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NEWS YOU NEED TO KNOW 4


Dublin’s plan to halve cruise calls branded ‘disaster’


Harry Kemble harry.kemble@travelweekly.co.uk


Clia has appealed for talks with Dublin Port after the facility revealed plans to slash cruise calls by half and stop turnaround cruises from 2021.


The port says the decision to


reduce annual calls from 160 to 80 was taken to accommodate rising freight volumes and to build more berths for cargo ships, which make nearly 8,000 visits a year. Facilities, costing £25.5 million, are being built to carry out extra


custom checks expected after Brexit. From 2021, Dublin will allow calls by only two large cruise ships a week in summer and one a week in winter. No cruises will be allowed to start or end at the port. Clia Europe called the decision


“an extremely restrictive regime” and said it was seeking talks with the port and the Irish government. It said stopping turnarounds would remove 120 calls a year and reduce Dublin’s passenger arrivals by 100,000. A Clia study in 2017 said turnaround passengers spent  per person on aerage per call Celebrity Cruises, which has


a mini season from Dublin this summer, described the decision as “very disappointing”. Cruise & Maritime Voyages,


which will operate  trnarond cruises from Dublin over the next two years, said it was monitoring the situation “very closely”. The plan has alarmed travel companies across Ireland. Sandra Corkin, owner of Northern Ireland agency Oasis Travel, called it “a disaster”, while Niamh McCarthy, managing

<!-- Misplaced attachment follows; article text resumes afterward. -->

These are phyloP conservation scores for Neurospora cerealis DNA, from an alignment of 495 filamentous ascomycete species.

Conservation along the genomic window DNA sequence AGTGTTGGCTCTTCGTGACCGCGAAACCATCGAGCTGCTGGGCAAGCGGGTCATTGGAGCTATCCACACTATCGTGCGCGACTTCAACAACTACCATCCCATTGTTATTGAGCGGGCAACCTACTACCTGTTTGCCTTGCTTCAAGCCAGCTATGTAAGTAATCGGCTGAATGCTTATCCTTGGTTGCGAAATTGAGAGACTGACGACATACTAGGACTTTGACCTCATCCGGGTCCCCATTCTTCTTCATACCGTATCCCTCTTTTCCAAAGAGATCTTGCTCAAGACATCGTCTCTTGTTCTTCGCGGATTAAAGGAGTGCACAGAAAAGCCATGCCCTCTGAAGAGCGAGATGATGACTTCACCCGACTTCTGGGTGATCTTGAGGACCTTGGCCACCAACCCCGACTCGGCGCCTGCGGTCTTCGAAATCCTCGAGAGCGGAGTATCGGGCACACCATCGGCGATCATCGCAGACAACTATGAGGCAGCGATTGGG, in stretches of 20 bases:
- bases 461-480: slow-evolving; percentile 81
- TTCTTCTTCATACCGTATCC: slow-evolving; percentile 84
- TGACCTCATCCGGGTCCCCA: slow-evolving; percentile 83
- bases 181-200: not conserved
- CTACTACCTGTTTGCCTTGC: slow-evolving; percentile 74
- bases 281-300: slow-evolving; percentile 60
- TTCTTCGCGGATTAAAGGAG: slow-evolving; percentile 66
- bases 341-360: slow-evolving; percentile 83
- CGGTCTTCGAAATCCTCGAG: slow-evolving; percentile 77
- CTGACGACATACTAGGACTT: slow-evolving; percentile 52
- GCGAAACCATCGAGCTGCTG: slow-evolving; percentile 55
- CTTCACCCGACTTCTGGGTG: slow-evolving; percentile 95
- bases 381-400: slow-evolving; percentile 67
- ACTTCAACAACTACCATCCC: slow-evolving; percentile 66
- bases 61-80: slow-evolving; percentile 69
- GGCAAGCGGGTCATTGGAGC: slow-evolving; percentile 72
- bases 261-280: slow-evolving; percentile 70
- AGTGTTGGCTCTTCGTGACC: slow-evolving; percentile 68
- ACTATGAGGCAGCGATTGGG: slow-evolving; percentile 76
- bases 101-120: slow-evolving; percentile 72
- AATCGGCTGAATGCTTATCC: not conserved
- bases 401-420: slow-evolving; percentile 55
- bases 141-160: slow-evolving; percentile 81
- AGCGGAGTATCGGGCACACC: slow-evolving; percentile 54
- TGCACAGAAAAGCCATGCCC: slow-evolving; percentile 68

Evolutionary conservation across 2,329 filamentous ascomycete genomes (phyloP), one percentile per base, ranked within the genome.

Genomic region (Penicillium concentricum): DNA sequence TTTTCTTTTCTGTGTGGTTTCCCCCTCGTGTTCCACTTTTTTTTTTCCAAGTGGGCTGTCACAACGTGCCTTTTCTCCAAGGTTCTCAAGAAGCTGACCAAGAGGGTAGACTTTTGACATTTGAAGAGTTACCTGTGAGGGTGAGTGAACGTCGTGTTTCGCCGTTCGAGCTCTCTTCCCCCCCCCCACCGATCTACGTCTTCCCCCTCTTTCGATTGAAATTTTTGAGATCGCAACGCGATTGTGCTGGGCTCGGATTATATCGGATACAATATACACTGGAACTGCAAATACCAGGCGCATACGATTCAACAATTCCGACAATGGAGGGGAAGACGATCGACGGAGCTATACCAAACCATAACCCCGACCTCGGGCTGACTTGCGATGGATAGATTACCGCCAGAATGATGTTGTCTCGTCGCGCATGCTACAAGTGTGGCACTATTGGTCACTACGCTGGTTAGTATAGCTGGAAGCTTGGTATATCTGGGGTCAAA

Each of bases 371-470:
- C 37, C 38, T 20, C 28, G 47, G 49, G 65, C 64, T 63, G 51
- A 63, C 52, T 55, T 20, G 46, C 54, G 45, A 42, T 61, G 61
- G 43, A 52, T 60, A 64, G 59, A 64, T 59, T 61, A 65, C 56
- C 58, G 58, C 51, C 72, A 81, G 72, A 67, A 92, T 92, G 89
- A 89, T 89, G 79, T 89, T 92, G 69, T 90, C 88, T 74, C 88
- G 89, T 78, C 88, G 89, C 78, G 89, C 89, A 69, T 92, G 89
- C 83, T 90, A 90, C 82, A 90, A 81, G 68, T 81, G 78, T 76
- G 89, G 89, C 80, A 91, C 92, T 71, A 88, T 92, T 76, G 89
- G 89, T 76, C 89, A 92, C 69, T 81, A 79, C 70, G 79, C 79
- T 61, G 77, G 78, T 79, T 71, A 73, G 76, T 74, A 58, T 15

5 STORIES HOT


Only two large cruise ships will be allowed to dock in Dublin Port each week from summer 2021


director of excursions operator Excursions Ireland, said the plan does not reflect or ambition to grow cruise in Ireland”. McCarthy, together with


representatives from port agency Hamilton Shipping, Port of Cork and ort of elfast, has flown to the  to lobby crise lines to fight the plan. The delegation was due to meet Holland America Line, Seabourn and Princess Cruises, which has 12 turnaround cruises from Dublin this year.


5 Balearics alcohol plan ‘misguided’


Juliet Dennis juliet.dennis@travelweekly.co.uk


Abta has warned the Balearics authorities it could drive away UK families if it adopts a “misguided” proposal to restrict alcohol at all-inclusive hotels.


Abta’s director of destinations and sustainability, Nikki White, said the local authorities’ plan to limit booze to meal times at all-inclusives would “not effectively address the issues”. She believes the move, aimed


at reducing excessive drinking and antisocial behaviour, would penalise families rather than rowdy young people. White said: “This proposal is misguided…it targets the wrong market. Typically, all-inclusive customers in the Balearics are not 22-year-olds, but families who appreciate the convenience and ability to control budgets. Restricting their choices may drive families elsewhere.” Tui backed Abta, calling for


“extensive research” before such a proposal is implemented. A


6travelweekly.co.uk21 March 2019


“Restricting families’ choices may drive them elsewhere”


spokesman said: “We’re open to engaging with the authorities to tackle issues. We don’t, however, accept all-inclusive resorts are part of the problem.” The Balearic government is adamant families would not be put off visiting. Bel Busquet, vice-president and Balearic Island minister for innovation,


research and tourism, said: “This proposed law will help crack down on antisocial drinking and the associated problems this brings. “While we want visitors to enjoy


their holidays, we want to endorse responsible drinking.” If approved, the plans are unlikely to become law until at least 2022. eanwhile, fines of p to , come into force on April 1 for antisocial behaviour in tourist areas in Palma, where happy hour and


two-for-one offers will be banned.  To read Nikki White’s comment in full, go to travelweekly.co.uk


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